Electromobility and Electric Vehicles: Challenges and Trends

February 23th, 2021 – Reading time: 5 minutes

Increasing interest in Electromobility and Electric vehicles

Electric vehicles (EV) may seem like a modern discovery in today’s world of combustion engines, but their history goes back more than 180 years. The technology is now gaining in popularity for some of the same reasons as it was 180 years ago.

Excessive petrol dependence combined with the growing threat of global warming and the pressure of the environmental regulations on internal combustion engines (ICE) is leading automotive companies to invest more in electromobility. Although electric vehicles (EV) currently make up only a small percentage of global automotive sales the demand for them is increasing. Only in Germany, more than 190,000 electric cars are newly registered in 2020, according to the German Federal Motor Vehicle Transport Authority (KBA). This is an increase of 207% over 2019 and there is little evidence that this trend could slow down. As a technology consulting company with many years of experience in automotive industry, we want to take a closer look at the trends in electromobility.

History of Electromobility and Electric Vehicles

Although electromobility sounds like a novel concept in today’s world of internal combustion engine vehicles, electric cars have been around for 180 years. The first electric car was developed in 1830s. When the performance of batteries was improved in the late 19th century, electric cars began to spread further. In fact, in the early half of the 20th century electric cars were sold better than internal combustion engines because they were quieter and easier to start and didn’t emit a smelly pollutant as gasoline cars [1]. But advances in combustion engine technology and the cheap mass production of oil-powered vehicles put an end to the rise of the electric vehicles.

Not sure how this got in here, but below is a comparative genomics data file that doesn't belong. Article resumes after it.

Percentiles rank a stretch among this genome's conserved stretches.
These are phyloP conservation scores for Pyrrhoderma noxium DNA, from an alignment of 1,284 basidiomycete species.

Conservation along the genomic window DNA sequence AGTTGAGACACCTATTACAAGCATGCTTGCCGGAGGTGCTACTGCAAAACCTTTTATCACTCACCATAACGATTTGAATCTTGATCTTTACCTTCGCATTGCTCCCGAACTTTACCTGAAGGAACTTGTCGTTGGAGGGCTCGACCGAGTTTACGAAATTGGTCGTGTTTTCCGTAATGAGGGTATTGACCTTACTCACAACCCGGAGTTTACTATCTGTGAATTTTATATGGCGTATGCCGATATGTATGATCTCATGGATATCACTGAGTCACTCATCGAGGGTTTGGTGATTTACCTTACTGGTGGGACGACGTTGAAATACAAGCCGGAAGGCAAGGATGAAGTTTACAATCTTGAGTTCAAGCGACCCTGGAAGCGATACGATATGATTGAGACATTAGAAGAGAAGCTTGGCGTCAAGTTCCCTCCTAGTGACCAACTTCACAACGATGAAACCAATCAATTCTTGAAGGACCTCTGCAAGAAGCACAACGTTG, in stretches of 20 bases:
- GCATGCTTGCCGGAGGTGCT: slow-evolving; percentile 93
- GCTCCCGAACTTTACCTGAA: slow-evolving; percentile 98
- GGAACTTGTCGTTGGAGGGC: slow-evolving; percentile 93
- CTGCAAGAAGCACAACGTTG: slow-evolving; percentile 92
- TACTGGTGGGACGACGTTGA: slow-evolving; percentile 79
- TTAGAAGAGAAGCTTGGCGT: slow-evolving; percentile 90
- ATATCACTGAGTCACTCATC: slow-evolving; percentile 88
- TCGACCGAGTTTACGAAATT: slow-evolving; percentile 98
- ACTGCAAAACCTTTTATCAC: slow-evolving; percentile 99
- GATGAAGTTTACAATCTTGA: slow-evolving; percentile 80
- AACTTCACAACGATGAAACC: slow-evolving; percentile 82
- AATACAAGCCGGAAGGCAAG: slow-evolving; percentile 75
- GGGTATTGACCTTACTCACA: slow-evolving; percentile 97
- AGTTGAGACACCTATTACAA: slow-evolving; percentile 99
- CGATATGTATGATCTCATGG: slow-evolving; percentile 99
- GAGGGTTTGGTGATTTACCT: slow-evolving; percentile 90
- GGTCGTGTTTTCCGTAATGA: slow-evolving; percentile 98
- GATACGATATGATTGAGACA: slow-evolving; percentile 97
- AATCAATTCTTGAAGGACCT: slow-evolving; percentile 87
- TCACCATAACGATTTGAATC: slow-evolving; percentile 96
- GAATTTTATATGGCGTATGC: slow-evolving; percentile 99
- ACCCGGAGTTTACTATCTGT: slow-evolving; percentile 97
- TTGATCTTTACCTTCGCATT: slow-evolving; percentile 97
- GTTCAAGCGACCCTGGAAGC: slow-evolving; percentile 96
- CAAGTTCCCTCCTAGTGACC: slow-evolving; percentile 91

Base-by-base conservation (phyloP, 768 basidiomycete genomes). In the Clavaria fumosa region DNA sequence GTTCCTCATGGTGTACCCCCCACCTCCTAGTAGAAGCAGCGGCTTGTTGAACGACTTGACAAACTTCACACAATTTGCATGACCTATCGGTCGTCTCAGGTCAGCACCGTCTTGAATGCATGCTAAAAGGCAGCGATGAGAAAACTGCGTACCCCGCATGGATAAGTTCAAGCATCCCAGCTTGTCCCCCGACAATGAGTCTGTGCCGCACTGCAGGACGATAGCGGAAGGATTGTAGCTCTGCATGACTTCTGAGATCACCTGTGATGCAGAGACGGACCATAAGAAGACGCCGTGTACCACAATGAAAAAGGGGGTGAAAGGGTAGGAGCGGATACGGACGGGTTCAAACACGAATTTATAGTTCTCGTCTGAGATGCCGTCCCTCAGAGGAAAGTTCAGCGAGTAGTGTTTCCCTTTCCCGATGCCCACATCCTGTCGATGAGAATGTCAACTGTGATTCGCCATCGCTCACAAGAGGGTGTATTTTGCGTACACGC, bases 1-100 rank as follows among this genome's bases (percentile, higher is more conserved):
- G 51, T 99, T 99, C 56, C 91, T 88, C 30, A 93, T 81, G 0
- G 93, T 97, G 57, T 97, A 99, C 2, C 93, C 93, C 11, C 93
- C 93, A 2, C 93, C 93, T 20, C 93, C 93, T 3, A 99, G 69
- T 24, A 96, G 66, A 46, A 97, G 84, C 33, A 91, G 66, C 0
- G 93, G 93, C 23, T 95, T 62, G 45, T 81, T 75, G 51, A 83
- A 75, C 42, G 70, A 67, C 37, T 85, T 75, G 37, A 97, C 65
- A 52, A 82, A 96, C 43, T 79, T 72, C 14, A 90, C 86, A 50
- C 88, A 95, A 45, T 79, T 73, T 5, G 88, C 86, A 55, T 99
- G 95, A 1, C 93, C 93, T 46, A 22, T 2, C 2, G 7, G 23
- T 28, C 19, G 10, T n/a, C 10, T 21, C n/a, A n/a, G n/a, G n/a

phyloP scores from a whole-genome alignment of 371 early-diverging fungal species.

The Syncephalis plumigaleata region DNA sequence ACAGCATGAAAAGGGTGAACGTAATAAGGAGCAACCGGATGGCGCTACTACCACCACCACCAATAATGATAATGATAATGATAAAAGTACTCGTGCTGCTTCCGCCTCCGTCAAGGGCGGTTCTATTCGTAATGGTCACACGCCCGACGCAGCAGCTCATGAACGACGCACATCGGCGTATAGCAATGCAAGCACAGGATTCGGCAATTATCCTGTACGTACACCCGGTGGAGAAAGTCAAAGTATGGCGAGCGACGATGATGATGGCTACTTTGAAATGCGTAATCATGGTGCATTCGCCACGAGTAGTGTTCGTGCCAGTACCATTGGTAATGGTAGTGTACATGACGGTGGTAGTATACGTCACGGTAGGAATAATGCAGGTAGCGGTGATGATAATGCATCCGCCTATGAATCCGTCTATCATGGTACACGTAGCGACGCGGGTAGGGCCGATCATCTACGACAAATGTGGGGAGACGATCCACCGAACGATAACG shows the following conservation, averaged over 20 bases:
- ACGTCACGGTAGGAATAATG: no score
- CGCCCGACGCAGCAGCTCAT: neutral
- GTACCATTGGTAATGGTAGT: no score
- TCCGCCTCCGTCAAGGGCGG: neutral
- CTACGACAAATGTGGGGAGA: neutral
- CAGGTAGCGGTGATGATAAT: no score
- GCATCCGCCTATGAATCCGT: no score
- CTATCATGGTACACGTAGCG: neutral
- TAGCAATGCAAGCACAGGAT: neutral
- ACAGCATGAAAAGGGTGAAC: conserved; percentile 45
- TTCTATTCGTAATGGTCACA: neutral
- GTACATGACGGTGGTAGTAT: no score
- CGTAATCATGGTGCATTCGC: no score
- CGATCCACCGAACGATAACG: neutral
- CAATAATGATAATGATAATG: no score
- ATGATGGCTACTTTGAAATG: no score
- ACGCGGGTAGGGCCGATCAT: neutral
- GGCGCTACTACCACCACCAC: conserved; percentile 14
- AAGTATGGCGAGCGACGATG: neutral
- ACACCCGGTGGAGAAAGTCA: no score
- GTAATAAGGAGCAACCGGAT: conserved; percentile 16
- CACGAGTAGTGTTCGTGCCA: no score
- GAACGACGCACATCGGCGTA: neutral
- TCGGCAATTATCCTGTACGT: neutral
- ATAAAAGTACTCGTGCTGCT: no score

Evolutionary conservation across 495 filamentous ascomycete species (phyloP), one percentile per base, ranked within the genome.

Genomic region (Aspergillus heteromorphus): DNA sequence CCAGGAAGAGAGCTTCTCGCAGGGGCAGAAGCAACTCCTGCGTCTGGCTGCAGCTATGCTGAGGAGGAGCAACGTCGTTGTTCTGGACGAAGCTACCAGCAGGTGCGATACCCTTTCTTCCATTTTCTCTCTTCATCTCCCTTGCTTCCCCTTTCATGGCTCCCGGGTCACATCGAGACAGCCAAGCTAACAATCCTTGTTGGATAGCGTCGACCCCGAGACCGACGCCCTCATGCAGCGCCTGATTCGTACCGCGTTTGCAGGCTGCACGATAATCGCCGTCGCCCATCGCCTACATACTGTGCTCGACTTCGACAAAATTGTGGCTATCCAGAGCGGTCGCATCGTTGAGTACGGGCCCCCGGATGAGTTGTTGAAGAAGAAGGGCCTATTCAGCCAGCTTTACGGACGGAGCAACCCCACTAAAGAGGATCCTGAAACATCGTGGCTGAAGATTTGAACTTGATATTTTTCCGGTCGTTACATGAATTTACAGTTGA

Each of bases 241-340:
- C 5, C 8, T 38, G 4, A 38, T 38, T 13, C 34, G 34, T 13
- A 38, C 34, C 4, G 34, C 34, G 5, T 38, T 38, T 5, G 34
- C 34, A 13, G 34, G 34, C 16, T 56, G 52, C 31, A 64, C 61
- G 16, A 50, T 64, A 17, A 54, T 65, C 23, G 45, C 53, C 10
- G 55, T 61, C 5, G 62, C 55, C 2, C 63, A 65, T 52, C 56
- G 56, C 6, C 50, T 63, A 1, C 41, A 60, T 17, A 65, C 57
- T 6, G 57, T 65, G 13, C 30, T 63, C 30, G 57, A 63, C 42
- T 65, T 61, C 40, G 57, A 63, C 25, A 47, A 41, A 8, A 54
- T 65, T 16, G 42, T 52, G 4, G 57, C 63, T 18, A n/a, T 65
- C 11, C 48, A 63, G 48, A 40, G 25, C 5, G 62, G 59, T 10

However, developments in battery technologies and electric drives, higher oil prices and efforts to limit climate change have put electric vehicles back on the agenda in the 1990s.

Challenges of Electromobility and Electric Vehicles

Despite developments in the electromobility industry, consumers are still concerned about the following aspects of the electric vehicles:

Range is a market-specific factor influencing consumer choice of electric vehicles. Thanks to the higher energy density of lithium-ion batteries due to the improvements in materials and design, the 500 km range mark has already been exceeded for some vehicle models. For example, Tesla model S (2021) can even travel up to 652 km on one battery charge, according to its current performance and range specification. On the other hand, extending the range of electric vehicles requires more energy to be stored. This in turn influences factors such as cost, size and weight of the vehicles.

Charging time:
For potential customers of electric vehicles, it makes a significant difference whether they must wait half an hour or a whole night before continuing their journey. The charging capacity of the charging infrastructure, the capacity of the battery and the charging technology of the electric vehicle all play a role in the charging time. If we talk about the charging infrastructure, the charging process, for example, takes 8 to 14 hours on average with a 2.3 kW household socket whereas it takes only 2 to 6 hours with a home wallbox charger which can supply a power of from 3.6 kW up to 22 kW. On the other hand, the charging time is reduced to 30 minutes for public fast-charging stations [2]. Nevertheless, it is still much longer than that of the ICEs.

Charging infrastructure: